Dodgson was a founder member of the Society for Psychical Research and (despite some claims that he may have been unduly influenced in his faith by the frequent use of hallucinogens) he firmly believed that the human mind was able to perceive other realms in which our spirits might live on. He also had complete confidence that scientific developments would one day enable living men to 'speak' with the dead beyond 'the veil'. 

In fact, much of his inspiration seems to have come from a far more down to earth source, with characters and themes in the Alice books reflecting people and places familiar to Dodgson's upbringing and subsequent academic life at Oxford University - all of which were so skilfully woven into a convincing, alternative 'whole'.

Tenniel's rendition of Alice

The character of Alice was based on Alice Liddell and has been discussed in detail in a previous post, THE REAL ALICE  IN WONDERLAND.


It has been suggested that the Cheshire Cat was inspired by ecclesiastical stone carvings, such as those at St Wilfred's church near Warrington where Dodgson's father was a rector. At a nearby mediavel church - St Christopher's at Pott Shrigley - a grinning cat can be seen carved into an outside wall. There is also a gargoyle at St Nicholas, Cranleigh, where Dodgson was once known to worship.

But, Dodgson was not the first to use the description of a 'grinning cat'. One was mentioned in 1795, in Pindar's Lyric Epistles - 'Lo, like a Cheshire cat our court will grin.'

The city of Chester, which once had cheese warehouses on the banks of the river Dee, was said to be full of cats which had ample hunting with mice and rats and were, therefore, very happy. In the Cheshire village of Daresbury, cheeses were moulded into animal shapes - one of which was a grinning cat. And then, the British Blue breed of cats are known for their 'smiling' expressions, and that breed was said to have originated in Cheshire.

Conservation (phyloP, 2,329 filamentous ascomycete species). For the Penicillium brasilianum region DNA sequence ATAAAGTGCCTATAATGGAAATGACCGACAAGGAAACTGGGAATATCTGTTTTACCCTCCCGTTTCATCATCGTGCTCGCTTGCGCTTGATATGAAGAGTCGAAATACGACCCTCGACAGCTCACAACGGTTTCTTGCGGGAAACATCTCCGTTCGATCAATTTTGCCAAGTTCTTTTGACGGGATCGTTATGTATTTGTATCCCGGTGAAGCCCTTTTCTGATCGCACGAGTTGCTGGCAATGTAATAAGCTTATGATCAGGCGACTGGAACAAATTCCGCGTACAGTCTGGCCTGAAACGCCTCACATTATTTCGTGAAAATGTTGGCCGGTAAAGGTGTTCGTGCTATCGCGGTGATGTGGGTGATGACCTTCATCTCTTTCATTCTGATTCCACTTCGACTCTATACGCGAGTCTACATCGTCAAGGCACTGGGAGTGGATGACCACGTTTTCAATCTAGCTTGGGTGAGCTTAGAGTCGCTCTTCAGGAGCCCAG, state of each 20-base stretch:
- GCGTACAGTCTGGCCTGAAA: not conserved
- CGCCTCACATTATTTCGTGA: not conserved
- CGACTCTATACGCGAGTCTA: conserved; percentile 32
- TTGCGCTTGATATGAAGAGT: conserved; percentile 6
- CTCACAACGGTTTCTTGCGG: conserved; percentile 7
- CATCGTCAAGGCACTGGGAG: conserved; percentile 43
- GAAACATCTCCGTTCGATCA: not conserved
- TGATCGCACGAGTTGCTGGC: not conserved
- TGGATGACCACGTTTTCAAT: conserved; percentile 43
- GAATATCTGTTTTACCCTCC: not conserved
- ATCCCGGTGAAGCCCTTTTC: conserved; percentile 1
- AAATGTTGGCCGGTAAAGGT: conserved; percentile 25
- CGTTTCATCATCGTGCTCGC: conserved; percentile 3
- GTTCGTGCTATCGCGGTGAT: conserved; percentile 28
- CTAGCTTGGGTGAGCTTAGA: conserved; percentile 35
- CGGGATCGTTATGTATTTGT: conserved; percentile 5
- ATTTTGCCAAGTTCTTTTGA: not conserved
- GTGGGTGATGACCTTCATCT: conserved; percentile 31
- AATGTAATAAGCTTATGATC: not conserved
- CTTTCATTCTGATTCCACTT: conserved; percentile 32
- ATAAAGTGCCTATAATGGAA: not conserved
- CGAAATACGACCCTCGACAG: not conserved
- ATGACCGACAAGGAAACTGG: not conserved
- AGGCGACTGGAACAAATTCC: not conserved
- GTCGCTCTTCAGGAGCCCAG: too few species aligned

The White Rabbit is said to be based on Alice Liddell's father. As Dean of Christ's Church, Oxford, Henry Liddell was known for being late, often looking anxious while consulting the time on his fob watch. 

A narrow twisting staircase behind Christ Church's main dining hall was called the rabbit hole. This is confidently said to be the place that inspired the dark tunnel through which Alice was to fall when following the rabbit into Wonderland.

As far as the Hatter is concerned, the term 'as mad as a hatter' derives from a hazard of the trade in which mercury was often used in the processing of felt which was used in the lining of hats. Mercury poisoning could cause tremors and peculiar speech patterns, sometimes even hallucinations.

In Oxford, it was generally held that Tenniel's Hatter was a caricature of the local merchant, Theophilus Carter - a decidely eccentric man very rarely seen without his top hat.

Tenniel surely based his depiction of the Duchess on this 16th century painting by Massys, an imagined portrait of the Countess Margarete Maultasch who lived in the 1300's - and was notoriously ugly!

Some critics insist that the Queen of Hearts is based on Queen Victoria. But, Victoria enjoyed the Alice books. Would she really have been so amused by such an unpleasant caricature, or was she simply much too vain to notice the resemblance?